The Federal Risk and Authorization Management Program (FedRAMP) was designed to support the federal government’s “cloud-first” initiative by providing a standardized approach to security assessment, authorization, and continuous monitoring for cloud products and services. All cloud service providers (CSPs) that work with the U.S. government must comply with FedRAMP, and during the assessment process, all of these CSPs will work with a FedRAMP third-party assessment organization, or 3PAO, such as Lazarus Alliance.

What is a FedRAMP 3PAO?

A FedRAMP 3PAO is an independent assessor that has been certified to help cloud service providers and government agencies meet FedRAMP compliance regulations. CSPs who are pursuing certification through the FedRAMP JAB P-ATO process must partner with an accredited 3PAO for their FedRAMP security assessment. A 3PAO is optional for CSPs pursuing FedRAMP Agency authorization.

The 3PAO accreditation process is quite rigorous, requiring auditors to meet very high standards for quality and technical competence. To accredit 3PAOs, FedRAMP partners with the American Association for Laboratory Accreditation (A2LA). The A2LA assessment process evaluates the 3PAO’s technical competence and assesses their compliance with the general requirements of ISO/IEC 17020:2012 and FedRAMP specific requirements.

FedRAMP 3PAOs must be reassessed and recertified annually.

The role of the 3PAO during a FedRAMP assessment

The FedRAMP certification process begins with the preparation of the System Security Plan (SSP) document, in which the CSP describes all of the information security controls they are currently using and their implementation. Due to the potential for a severe conflict of interest, a 3PAO is not allowed to prepare an SSP for a CSP and then perform the CSP’s FedRAMP assessment; the CSP must prepare their own SSP prior to the commencement of the assessment.

During the FedRAMP assessment, a 3PAO:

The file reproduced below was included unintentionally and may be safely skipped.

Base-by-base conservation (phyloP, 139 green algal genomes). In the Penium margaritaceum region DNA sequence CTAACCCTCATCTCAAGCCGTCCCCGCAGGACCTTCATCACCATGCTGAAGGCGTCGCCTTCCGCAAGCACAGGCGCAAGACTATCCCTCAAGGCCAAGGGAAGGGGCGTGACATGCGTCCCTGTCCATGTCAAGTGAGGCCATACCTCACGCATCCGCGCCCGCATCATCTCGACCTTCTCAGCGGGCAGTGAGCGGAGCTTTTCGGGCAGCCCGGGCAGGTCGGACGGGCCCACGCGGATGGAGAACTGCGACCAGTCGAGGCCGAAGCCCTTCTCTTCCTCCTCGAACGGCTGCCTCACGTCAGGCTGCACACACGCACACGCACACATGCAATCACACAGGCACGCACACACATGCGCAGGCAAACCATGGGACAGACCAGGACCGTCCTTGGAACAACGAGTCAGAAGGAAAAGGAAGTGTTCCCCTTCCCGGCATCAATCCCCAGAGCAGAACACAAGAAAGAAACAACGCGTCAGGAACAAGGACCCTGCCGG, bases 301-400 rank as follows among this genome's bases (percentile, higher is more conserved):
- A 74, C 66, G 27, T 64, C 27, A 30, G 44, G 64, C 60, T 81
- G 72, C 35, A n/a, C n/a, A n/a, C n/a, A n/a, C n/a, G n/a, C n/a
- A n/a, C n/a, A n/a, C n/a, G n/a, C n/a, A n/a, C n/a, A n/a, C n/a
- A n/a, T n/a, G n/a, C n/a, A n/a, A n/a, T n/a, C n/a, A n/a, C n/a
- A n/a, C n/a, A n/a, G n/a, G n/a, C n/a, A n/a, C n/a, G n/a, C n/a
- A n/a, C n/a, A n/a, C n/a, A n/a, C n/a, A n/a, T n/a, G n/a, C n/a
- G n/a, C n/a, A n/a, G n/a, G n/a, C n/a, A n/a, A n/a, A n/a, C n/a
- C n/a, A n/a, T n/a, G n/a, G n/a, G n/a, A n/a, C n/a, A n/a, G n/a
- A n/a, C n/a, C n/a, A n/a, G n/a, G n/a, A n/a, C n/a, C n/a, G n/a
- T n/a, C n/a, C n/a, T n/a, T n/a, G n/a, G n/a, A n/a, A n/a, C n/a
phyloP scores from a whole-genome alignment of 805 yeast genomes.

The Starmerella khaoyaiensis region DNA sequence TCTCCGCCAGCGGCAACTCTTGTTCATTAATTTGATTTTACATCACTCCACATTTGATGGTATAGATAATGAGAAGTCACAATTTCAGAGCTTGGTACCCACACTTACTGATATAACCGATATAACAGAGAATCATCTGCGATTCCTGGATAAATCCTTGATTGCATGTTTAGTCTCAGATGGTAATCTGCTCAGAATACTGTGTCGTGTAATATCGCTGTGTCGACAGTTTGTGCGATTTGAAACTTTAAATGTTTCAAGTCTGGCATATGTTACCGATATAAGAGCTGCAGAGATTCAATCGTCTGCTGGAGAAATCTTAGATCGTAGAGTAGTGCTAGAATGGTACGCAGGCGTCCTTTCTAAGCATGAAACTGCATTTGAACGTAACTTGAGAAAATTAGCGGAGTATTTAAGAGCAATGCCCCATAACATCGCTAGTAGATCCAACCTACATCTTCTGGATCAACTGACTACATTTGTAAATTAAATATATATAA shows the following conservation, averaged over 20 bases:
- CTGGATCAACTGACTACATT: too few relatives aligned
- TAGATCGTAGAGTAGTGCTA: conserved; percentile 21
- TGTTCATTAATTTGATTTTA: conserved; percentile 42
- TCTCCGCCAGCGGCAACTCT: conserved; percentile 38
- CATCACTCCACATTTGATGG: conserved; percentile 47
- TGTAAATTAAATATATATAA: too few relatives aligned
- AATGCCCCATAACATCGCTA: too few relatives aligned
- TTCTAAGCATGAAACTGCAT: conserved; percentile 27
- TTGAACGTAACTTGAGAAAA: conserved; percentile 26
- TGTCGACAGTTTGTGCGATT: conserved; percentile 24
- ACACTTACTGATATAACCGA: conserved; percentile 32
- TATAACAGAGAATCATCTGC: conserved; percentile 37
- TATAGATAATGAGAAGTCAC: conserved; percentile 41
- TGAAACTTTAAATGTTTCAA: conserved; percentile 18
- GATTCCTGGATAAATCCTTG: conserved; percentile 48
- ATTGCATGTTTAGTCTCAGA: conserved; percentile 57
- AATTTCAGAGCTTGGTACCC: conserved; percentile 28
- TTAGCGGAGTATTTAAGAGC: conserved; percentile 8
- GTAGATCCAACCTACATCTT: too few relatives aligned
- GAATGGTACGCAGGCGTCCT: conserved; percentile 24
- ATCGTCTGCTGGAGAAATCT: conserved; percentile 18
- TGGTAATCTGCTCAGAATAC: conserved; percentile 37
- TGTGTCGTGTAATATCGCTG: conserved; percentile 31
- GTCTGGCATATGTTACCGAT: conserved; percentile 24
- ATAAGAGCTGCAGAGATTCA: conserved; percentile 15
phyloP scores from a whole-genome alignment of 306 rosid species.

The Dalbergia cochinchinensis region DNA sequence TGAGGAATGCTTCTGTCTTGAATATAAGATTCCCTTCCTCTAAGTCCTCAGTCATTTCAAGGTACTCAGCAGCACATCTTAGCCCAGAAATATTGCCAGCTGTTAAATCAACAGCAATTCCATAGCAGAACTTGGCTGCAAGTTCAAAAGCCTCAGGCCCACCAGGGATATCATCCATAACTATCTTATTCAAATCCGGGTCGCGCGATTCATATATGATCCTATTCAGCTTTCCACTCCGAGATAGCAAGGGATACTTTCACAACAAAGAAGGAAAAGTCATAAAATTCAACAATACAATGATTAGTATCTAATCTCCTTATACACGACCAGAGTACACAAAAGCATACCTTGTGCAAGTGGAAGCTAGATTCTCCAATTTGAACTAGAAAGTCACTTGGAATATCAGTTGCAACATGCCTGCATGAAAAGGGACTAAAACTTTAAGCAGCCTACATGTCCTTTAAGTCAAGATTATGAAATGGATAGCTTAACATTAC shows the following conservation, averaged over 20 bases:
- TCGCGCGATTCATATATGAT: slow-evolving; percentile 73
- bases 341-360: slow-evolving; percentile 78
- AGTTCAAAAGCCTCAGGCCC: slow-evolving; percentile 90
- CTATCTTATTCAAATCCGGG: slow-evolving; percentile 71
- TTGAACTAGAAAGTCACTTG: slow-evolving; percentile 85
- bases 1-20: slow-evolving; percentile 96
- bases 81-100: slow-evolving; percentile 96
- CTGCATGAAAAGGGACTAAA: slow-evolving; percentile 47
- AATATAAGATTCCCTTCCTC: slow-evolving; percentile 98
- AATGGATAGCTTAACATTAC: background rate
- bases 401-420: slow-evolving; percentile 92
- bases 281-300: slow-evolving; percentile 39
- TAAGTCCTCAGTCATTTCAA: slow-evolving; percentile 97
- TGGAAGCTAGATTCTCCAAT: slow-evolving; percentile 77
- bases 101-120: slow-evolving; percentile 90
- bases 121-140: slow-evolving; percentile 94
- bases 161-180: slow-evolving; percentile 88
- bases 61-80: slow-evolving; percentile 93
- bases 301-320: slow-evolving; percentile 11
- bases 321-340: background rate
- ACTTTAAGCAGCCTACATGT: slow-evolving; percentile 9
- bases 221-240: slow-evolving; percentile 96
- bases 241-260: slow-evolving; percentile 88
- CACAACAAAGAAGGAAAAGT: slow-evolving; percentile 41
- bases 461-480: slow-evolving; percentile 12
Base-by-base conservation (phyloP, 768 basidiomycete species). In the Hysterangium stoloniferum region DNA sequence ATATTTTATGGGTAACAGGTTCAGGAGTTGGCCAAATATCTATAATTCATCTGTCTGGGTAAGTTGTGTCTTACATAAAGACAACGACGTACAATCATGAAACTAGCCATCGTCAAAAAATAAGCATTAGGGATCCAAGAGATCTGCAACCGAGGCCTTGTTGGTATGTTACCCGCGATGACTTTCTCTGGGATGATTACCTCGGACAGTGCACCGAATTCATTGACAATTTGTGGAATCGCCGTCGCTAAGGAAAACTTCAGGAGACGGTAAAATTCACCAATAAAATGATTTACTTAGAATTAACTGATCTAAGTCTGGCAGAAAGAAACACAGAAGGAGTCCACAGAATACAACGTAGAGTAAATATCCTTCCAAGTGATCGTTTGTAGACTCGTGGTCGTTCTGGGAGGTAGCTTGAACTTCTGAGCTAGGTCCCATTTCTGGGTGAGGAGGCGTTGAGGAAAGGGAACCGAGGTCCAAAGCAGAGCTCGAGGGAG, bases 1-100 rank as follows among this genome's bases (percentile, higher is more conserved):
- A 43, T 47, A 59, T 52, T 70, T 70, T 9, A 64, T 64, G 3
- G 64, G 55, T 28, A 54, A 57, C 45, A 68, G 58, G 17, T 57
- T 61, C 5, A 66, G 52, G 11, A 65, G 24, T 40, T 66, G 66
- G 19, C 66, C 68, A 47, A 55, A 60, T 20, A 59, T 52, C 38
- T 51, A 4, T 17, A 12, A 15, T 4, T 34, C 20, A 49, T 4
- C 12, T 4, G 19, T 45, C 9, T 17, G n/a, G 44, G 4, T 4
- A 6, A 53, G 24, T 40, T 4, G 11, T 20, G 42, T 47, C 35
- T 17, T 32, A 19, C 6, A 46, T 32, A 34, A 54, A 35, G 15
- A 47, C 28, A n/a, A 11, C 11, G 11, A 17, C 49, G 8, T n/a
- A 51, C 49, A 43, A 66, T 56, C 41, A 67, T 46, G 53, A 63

* Assesses the CSP’s system’s operational security capabilities and prepare a Readiness Assessment Report (RAR), if the CSP is seeking a “FedRAMP Ready” designation prior to commencement of the formal assessment
* Develops the Security Assessment Plan (SAP), a customized account of the security assessment methodology, in conjunction with the CSP
* Performs the CSP’s security assessment
* Documents the results of the security assessment in the Security Assessment Report (SAR) and supporting documents

The SSP, SAP, and SAR make up the authorization package, which is submitted to the authorizing party (either the JAB or the agency) for review and approval.

After their initial certification is approved, CSPs enter what FedRAMP calls “continuous monitoring.” To maintain their certification, they must have their cloud systems reassessed annually, as well as whenever they make certain changes to their systems, to ensure that the systems still meet FedRAMP requirements. These reassessments must also be performed by a 3PAO.

Author's Bio: 

Michael Peters is the CEO of Lazarus Alliance, Inc., the Proactive Cyber Security™ firm, and Continuum GRC. He has served as an independent information security consultant, executive, researcher, and author. He is an internationally recognized and awarded security expert with years of IT and business leadership experience and many previous executive leadership positions.

He has contributed significantly to curriculum development for graduate degree programs in information security, advanced technology, cyberspace law, and privacy, and to industry standard professional certifications. He has been featured in many publications and broadcast media outlets as the “Go-to Guy” for executive leadership, information security, cyberspace law, and governance.